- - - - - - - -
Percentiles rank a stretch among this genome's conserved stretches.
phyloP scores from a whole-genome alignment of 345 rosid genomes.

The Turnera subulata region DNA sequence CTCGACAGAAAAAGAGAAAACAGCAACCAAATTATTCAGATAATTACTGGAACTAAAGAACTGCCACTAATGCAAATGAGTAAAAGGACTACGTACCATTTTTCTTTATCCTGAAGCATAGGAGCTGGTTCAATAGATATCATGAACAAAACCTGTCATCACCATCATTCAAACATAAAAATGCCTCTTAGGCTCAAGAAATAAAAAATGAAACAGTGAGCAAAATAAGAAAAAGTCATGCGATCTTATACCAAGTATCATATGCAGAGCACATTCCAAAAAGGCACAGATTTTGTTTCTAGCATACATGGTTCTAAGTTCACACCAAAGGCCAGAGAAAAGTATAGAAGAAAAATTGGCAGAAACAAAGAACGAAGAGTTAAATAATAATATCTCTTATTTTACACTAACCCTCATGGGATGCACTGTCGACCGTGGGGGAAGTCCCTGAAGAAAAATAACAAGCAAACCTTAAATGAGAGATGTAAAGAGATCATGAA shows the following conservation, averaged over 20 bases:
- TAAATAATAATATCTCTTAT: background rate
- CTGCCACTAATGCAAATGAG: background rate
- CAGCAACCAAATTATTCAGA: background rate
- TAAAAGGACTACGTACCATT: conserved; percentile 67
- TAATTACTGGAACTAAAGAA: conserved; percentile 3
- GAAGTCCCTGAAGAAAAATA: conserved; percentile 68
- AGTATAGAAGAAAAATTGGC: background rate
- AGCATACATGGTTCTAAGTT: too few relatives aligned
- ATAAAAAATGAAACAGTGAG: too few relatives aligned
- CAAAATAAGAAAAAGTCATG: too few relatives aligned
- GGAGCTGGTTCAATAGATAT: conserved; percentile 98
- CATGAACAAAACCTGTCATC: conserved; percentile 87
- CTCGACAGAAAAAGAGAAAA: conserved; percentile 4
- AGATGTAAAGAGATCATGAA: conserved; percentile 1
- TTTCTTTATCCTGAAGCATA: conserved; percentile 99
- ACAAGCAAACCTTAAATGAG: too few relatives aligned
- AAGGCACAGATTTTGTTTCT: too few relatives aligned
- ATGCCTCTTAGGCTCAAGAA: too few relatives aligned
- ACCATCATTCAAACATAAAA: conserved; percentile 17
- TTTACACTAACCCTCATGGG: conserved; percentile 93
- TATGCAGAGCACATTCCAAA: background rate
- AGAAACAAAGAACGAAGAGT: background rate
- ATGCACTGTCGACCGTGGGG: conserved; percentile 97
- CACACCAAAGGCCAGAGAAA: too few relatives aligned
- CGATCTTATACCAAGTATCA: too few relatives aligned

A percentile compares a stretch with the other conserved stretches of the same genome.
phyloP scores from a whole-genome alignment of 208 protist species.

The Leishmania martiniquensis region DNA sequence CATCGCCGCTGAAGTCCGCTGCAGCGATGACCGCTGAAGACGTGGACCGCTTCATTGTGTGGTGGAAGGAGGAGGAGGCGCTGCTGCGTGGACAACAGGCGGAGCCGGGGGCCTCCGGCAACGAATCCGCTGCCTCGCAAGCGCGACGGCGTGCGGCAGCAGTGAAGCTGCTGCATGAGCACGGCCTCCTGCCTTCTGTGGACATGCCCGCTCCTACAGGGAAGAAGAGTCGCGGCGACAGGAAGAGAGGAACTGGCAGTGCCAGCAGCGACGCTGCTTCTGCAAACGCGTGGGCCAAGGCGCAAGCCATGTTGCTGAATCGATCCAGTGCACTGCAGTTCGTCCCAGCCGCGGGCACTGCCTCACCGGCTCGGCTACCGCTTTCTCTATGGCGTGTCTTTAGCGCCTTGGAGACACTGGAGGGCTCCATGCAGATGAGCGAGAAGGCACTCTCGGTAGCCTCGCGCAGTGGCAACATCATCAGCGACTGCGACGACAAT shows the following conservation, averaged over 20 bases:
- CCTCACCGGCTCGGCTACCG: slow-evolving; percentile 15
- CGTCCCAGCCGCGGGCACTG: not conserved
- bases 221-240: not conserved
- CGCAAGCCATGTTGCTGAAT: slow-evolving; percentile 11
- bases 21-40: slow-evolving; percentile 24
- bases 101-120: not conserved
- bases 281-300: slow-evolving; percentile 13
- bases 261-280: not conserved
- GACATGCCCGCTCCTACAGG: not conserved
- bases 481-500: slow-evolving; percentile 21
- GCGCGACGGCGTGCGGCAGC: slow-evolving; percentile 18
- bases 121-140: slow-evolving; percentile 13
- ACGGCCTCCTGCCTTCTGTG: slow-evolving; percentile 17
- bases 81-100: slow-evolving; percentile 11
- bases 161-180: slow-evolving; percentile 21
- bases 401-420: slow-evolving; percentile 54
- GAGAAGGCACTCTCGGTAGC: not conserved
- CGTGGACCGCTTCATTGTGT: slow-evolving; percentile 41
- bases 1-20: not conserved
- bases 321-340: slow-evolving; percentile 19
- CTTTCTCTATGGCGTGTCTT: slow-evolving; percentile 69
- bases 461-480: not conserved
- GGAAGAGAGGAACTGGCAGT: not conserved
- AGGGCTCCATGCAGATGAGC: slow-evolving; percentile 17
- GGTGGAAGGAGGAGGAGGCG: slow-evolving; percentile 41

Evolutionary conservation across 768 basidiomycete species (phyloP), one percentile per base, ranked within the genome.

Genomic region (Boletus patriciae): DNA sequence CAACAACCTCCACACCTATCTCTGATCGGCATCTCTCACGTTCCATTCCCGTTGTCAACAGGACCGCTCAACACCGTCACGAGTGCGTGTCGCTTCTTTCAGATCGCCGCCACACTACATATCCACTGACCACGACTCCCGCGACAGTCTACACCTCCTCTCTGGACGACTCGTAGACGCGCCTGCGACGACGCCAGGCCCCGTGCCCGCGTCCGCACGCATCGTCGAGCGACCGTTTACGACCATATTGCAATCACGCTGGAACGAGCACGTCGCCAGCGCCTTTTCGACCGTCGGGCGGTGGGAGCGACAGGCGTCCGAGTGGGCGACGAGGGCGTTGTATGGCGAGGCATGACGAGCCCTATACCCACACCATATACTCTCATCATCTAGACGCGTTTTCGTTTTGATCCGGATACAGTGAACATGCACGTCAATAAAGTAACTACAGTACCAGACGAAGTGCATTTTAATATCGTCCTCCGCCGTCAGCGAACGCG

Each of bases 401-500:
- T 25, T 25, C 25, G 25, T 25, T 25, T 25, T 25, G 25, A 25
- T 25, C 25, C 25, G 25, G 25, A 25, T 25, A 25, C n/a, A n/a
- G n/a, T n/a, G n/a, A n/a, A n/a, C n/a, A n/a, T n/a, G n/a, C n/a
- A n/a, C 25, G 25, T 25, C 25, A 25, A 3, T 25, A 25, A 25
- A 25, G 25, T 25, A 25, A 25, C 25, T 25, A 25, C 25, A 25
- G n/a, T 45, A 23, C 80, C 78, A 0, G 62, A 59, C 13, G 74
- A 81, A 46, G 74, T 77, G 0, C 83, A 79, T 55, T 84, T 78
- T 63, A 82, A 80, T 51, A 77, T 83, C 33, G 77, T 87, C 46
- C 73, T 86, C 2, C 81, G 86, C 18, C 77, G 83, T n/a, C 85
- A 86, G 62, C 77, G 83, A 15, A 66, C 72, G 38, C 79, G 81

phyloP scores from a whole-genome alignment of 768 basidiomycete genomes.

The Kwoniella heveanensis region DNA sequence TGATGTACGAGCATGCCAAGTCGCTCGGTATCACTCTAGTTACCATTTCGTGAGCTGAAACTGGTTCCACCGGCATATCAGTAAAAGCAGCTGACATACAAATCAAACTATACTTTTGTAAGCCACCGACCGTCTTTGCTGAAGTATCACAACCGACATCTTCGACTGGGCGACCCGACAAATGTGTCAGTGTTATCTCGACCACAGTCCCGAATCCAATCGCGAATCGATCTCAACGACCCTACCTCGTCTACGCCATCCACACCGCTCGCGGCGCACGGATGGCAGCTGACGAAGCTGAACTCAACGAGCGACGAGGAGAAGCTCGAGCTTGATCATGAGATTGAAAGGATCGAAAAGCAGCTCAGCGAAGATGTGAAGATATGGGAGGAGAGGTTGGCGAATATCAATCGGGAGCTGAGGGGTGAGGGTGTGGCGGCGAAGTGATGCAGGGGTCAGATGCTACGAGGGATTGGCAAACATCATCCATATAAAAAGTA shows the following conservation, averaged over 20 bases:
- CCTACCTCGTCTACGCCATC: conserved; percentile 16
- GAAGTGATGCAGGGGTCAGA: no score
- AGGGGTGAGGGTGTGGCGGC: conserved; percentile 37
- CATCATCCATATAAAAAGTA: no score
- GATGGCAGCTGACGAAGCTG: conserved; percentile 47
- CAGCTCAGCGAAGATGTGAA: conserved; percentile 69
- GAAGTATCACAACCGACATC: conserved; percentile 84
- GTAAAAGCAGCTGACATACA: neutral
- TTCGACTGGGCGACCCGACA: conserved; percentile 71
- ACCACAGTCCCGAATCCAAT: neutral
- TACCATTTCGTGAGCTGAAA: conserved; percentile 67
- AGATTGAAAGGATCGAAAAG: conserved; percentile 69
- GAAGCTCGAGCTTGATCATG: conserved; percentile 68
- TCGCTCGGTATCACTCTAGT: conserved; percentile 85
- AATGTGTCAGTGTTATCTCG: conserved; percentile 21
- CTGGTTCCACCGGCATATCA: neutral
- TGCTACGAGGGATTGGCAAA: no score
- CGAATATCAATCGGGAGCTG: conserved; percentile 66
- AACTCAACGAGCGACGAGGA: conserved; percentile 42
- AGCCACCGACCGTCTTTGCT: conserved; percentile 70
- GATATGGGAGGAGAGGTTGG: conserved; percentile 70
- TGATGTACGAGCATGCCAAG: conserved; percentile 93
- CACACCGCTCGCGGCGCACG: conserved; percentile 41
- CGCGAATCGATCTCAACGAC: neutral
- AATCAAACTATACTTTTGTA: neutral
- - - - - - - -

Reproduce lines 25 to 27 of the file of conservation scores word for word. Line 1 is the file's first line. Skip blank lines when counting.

- AGAAACAAAGAACGAAGAGT: background rate
- ATGCACTGTCGACCGTGGGG: conserved; percentile 97
- CACACCAAAGGCCAGAGAAA: too few relatives aligned